Tropical Storm Emily is expected to weaken after moving into some mountainous regions south of Hispaniola but expected to strengthen after crossing over and reaching warm waters in the southern Bahamas.
Experts say Emily will be downgraded to a tropical depression but power back up into a tropical storm.
Emily has become better organized over the last 24 hours. As of Tuesday evening, the storm has sustained winds at 50 mph, moving west at 15 mph. Emily will start to turn more towards the northwest over the coming days and will threaten Hispaniola on Wednesday and southern Bahamas by Thursday.
The official NHC forecast cone does include the South Carolina coast in the 5 day forecast as a 70 mph tropical storm. Current tracks see the storm 200 miles off the coast of South Carolina on Sunday. But officials say there's still plenty of time to keep an eye on Emily which may shift course in the coming days.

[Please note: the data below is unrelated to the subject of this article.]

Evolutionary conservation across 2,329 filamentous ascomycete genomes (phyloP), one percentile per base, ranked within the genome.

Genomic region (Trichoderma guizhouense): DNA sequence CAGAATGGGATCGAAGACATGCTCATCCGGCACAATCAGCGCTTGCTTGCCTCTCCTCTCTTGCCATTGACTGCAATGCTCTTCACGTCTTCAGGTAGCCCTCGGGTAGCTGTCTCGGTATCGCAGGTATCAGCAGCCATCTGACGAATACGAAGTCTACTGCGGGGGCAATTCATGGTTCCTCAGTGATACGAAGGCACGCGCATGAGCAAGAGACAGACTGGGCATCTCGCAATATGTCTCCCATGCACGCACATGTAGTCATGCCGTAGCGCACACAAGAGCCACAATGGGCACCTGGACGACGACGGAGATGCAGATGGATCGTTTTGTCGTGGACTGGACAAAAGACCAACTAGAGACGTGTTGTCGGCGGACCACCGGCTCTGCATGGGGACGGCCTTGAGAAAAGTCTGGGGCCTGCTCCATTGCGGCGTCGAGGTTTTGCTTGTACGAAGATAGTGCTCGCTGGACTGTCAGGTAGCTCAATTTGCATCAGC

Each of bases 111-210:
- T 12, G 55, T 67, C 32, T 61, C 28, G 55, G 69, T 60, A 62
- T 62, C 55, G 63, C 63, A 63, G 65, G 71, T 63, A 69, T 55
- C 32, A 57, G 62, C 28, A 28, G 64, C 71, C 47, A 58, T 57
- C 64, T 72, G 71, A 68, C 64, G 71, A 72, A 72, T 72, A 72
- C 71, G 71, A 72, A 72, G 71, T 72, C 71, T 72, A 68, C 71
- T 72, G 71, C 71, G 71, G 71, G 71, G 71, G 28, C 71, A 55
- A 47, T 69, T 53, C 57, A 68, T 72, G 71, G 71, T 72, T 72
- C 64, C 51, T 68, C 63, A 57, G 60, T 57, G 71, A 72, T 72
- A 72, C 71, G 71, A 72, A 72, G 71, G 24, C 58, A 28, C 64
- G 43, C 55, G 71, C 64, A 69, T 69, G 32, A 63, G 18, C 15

But at the moment, if Emily stays on its current track, the Lowcountry will see very minimal effects.
The National Weather Service also reports that there has been a slight increase in the organization of the cloud pattern associated with Emily and there has also been some increase in the winds but data from the Air Force reconnaissance plane indicate that the circulation is not yet well defined and pressures have not fallen significantly since Monday.
The initial intensity has been set at 45 knots and conditions appear favorable for slight strengthening before Emily moves over Hispaniola in about 24 to 36 hours. It appears that Emily has resumed a westward track and is now moving about 280 degrees at 12 knots.
The steering pattern calls for a gradual turn to Northwest and north during the next several days with no significant change in speed.
Most of the latest track guidance is consistent with the official forecast which shows Emily moving northward across the Bahamas well offshore of the United States east coast.
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